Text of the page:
Congressional Republicans have picked out two small pieces of the economic stimulus package to attack--funding for the arts and for family planning and AIDS prevention to the poor--while calling for more corporate tax cuts. They're wrong on both accounts: Aside from being social goods in their own right, arts funding and family planning are good for the economy. Corporate tax cuts are not.
As The New York Times reported on Monday, the country's 100,000 nonprofit arts groups employ 6 million people and contribute $167 billion to the economy. That's more people than are employed by the auto industry. Non-profit arts organizations, which, in addition to government grants, rely on private chartable contributions to survive, are as hard hit by the economic crisis as private industry, since the foundations that support them have seen their endowments decline and individuals have less money to contribute. As Marc. A. Scorca, head of Opera America said, "Arts jobs are jobs. We see opera companies cutting health care, administrative staff--these people are taxpayers and rent payers and mortgage payers, just like every other employee." A singer or dancer or visual artist with a job uses their income to buy goods and services, stimulating the economy and helping create more jobs. An unemployed artist may draw unemployment insurance, Medicaid, food stamps, or even welfare, thus burdening the economy and diverting government resources.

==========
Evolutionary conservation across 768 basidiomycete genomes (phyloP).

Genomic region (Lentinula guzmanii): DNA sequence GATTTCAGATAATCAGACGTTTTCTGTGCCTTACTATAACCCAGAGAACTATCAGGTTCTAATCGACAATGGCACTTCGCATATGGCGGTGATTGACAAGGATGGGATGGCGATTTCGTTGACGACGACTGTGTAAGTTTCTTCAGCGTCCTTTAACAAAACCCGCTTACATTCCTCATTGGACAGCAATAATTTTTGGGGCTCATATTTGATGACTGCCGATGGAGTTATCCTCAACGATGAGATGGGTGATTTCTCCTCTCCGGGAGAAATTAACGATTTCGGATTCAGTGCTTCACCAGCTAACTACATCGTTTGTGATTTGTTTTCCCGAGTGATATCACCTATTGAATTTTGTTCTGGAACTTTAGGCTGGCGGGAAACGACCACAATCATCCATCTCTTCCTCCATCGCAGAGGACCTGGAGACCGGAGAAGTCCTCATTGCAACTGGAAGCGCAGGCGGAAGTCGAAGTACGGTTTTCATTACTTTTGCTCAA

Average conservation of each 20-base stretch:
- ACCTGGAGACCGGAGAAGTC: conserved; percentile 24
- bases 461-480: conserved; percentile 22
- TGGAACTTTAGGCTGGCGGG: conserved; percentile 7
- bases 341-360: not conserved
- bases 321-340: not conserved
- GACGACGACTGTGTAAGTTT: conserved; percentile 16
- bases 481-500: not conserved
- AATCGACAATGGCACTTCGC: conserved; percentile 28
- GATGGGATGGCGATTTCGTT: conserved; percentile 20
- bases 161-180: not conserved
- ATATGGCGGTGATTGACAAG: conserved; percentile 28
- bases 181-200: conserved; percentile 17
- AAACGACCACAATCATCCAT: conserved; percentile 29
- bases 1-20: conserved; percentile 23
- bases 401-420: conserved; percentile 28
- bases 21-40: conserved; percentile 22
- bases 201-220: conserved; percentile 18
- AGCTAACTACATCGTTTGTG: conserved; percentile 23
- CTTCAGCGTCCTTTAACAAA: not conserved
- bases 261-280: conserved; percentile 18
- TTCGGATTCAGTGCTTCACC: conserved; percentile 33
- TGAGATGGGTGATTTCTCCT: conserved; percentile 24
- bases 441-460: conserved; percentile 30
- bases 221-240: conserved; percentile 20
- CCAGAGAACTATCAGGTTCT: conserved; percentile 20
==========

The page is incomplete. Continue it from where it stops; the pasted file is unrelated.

Moreover, as many cities and states have learned, supporting the arts has a further economic multiplier effect. When people attend a performance or go to a museum, they often spend additional money on restaurants, nearby shopping or parking. Artists are often the pioneers of urban revitalization. First artists move into lofts in a rundown neighborhood. Then cafes and galleries start to open. Soon middle class professionals are flocking to the area, first as consumers and then to rent and buy real estate, generating tax revenue which supports city and state governments and helps pay for things like schools and police.
The New Deal provides ample precedent for using the arts as economic stimulus, as well as inspiration providing hope to struggling Americans. The Works Progress Administration, known as the WPA, was at the heart of The New Deal, providing jobs to millions of Americans. One of the WPA's most influential components was Federal Project Number One, which employed thousands of Artists through its Federal Theater Project, Federal Art Project, the Federal Music Project, and the Federal Writers Project.